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Health care ruling: Are Obama's reforms in trouble?

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Alexa Welch Edlund/Richmond Times-Dispatch/AP

(Read caption) Virginia Attorney General Kenneth Cuccinelli speaks at a news conference in Richmond, Va., about the ruling Monday from US District Judge Henry Hudson that declared the foundation of President Obama's health-care law unconstitutional.

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A federal judge on Monday ruled that the US government cannot require people to buy health insurance. The decision may well be a problem for the Obama administration – at least for now.

The ruling likely will energize Republicans working to repeal or significantly amend the legislation, for one thing. Many in the GOP were almost gleeful after US District Judge Henry Hudson issued his finding that the so-called “individual mandate,” which requires Americans to buy health insurance by 2014 or face a fee, violates the Constitution.

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The Republican National Committee quickly forwarded wire stories about the decision to everyone on its press list. GOP leaders followed up with their own releases, tweets, and postings. For his part, expected incoming House Speaker John Boehner on his Facebook page noted the decision and vowed to fight the bill when the new Congress convenes. “Republicans will make good on our pledge to America [and] fight to repeal ObamaCare,” he wrote.

Plus, the ruling could further confuse the public about the state of play surrounding the sweeping health care bill. Polls show that even now, months after passage, many voters do not really know what the bill contained. Now they may think the whole thing has been struck down.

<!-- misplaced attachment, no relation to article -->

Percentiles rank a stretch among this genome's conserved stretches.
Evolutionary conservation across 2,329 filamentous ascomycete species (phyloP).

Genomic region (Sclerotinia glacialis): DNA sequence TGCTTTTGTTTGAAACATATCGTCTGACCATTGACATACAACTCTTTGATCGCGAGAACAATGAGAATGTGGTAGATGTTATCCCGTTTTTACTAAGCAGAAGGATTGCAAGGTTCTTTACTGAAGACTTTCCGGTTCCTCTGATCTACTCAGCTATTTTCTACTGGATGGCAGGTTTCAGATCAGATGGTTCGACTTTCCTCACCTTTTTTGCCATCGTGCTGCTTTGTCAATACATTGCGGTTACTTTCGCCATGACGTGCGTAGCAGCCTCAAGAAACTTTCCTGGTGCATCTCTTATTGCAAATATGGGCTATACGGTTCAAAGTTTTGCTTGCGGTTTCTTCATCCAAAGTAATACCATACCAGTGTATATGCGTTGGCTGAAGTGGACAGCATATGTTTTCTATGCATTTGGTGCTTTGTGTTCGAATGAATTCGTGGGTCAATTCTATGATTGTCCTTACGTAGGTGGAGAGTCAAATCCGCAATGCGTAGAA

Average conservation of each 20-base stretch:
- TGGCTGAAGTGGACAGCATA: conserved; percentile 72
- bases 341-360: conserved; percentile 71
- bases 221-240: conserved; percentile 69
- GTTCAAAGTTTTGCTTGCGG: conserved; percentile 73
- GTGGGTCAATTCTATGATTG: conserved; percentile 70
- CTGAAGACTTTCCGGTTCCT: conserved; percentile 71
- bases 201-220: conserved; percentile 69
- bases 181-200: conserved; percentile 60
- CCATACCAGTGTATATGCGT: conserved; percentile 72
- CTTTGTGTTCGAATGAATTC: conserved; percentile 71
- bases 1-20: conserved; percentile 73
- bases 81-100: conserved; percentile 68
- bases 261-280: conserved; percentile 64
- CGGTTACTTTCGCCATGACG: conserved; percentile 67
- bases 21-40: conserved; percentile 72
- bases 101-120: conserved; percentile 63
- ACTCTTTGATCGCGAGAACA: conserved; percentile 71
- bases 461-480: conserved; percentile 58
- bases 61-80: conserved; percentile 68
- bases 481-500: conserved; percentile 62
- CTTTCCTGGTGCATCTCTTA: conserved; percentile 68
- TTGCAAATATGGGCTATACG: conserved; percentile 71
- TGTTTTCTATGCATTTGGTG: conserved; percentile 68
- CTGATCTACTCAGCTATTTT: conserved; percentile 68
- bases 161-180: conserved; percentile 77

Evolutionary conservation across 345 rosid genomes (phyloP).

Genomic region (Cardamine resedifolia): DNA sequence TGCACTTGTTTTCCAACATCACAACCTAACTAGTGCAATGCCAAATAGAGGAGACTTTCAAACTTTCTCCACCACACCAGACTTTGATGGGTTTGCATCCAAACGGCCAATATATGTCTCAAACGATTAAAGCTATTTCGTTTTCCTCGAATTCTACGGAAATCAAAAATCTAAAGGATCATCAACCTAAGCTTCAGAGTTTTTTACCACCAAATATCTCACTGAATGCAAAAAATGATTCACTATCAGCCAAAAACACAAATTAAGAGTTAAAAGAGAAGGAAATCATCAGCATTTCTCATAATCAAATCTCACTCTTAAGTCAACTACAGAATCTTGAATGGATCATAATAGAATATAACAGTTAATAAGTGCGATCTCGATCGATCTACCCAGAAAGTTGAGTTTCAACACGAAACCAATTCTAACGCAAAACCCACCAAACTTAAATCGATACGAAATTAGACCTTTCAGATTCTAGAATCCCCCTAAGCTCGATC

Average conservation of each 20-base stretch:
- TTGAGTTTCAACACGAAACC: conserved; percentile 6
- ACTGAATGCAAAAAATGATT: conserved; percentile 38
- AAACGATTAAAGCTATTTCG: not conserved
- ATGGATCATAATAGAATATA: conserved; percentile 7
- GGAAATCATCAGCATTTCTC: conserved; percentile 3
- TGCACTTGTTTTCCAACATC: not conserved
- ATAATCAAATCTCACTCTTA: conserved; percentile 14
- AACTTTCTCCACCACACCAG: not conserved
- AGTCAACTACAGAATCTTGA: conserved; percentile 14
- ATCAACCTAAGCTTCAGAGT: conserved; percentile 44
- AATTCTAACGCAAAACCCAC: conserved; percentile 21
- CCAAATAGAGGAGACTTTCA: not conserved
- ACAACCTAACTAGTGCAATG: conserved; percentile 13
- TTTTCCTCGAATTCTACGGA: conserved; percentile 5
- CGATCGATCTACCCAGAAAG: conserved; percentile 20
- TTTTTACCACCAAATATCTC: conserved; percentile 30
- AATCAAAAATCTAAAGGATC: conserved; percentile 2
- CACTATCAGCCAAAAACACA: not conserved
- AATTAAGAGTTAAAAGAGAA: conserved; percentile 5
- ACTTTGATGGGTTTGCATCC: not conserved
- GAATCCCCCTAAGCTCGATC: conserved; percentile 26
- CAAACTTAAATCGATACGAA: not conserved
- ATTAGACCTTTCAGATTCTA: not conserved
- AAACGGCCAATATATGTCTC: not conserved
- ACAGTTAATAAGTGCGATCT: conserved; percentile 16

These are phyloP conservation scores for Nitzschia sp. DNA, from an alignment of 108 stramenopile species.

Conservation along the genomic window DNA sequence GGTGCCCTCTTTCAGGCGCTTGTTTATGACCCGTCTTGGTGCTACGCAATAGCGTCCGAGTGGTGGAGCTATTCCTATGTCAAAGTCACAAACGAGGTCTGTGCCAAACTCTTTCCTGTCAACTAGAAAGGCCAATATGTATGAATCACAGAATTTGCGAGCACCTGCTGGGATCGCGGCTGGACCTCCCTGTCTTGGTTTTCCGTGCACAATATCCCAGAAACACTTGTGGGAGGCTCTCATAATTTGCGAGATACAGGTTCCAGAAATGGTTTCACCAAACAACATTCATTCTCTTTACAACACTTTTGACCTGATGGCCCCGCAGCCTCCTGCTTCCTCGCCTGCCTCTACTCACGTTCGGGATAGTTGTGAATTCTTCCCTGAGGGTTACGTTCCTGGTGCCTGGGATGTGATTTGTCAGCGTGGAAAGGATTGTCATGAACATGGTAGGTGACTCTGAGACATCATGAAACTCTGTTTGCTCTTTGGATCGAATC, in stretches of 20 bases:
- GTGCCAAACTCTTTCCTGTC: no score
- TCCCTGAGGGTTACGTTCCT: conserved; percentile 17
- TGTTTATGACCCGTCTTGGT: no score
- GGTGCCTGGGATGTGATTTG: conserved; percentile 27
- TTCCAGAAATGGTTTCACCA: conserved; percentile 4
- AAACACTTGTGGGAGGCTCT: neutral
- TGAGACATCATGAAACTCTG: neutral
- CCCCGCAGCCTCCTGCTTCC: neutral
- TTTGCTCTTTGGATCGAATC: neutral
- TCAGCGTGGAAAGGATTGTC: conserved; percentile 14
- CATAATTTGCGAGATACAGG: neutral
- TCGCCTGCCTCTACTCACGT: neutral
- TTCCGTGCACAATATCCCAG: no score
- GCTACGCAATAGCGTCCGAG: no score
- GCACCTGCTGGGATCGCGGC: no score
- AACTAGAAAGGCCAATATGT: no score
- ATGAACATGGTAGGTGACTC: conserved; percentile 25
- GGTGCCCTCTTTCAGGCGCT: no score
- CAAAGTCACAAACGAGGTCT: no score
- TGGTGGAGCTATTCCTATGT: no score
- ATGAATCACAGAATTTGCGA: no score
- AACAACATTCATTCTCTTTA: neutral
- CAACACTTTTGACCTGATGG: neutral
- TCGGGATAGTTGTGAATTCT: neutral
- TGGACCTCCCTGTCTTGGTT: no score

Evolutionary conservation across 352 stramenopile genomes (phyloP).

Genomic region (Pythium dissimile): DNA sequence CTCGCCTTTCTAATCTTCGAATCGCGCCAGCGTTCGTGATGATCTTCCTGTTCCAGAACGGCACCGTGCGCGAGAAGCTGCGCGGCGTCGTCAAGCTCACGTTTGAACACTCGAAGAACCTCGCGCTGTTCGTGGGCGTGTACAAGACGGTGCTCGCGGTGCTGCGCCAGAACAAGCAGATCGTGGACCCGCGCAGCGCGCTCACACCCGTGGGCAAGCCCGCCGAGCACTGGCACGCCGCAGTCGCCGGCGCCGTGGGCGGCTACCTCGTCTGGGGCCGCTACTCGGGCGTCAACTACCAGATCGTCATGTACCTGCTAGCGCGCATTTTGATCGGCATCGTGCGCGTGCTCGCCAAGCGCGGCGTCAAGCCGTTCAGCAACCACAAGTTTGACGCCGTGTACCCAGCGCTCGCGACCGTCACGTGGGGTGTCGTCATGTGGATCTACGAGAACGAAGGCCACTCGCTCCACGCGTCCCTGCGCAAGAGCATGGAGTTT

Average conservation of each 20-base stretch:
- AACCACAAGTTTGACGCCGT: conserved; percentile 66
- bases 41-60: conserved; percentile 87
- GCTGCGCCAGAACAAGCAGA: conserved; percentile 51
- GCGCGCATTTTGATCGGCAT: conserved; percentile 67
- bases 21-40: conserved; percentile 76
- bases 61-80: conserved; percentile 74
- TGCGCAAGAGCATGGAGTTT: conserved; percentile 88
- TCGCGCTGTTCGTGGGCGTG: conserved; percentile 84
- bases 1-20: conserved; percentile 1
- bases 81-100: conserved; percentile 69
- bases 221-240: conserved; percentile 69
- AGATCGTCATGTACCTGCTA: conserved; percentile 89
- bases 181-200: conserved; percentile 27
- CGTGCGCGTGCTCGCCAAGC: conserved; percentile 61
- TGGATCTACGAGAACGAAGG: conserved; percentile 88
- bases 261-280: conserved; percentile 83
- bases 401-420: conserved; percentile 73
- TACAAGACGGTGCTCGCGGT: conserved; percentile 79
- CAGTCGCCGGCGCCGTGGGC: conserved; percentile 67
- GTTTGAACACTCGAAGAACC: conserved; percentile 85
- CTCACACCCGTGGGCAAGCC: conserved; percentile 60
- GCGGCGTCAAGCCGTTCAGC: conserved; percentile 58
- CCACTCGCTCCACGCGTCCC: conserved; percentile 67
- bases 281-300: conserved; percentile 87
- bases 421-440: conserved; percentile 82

It hasn’t. Judge Hudson’s ruling stemmed from a lawsuit by Virginia Attorney General Ken Cuccinelli challenging the constitutionality of the individual mandate – which is just one of a number of such suits proceeding through the US courts. Federal judges in Virginia and Michigan have already ruled the individual mandate to be constitutional.

What Hudson’s ruling has done is help set up an expected Supreme Court showdown that may decide the fate of the individual mandate and perhaps the fate of the entire health bill itself.

That’s because the individual mandate is crucial to the bill’s design. It is supposed to bring millions of new customers into the health insurance market. In return for this projected surge in business, insurance firms will have to accept applicants with preexisting conditions, among other things.

“This ruling threatens not just the individual mandate, but the entire edifice of ObamaCare,” writes Michael Cannon, director of health policy studies at the Cato Institute, in an online analysis of the decision.

But some other analysts are not so sure that Judge Hudson’s ruling in this case will undermine the entire bill in the long term.

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Hudson specifically declined to block implementation of the bill, for instance, on the grounds that the individual mandate is not supposed to take effect until 2014. That means that the federal rule-making bureaucracy would still be able to grind out new work for years to come, setting in place things that might be very hard to undo, such as a massive expansion of Medicaid.

In addition, Virginia Attorney General Cuccinelli had asked that the entire bill be found unconstitutional, not just the individual mandate. But Hudson’s ruling did not go that far. It ruled against only the mandate portion.

“While this ruling will widely be viewed as a victory for opponents of ObamaCare, there are some potential problems ... that may result in this opinion being a net loss down the road (where it will inevitably be decided by the Supreme Court in any case),” concludes a legal analysis of the opinion on the conservative Red State blog.

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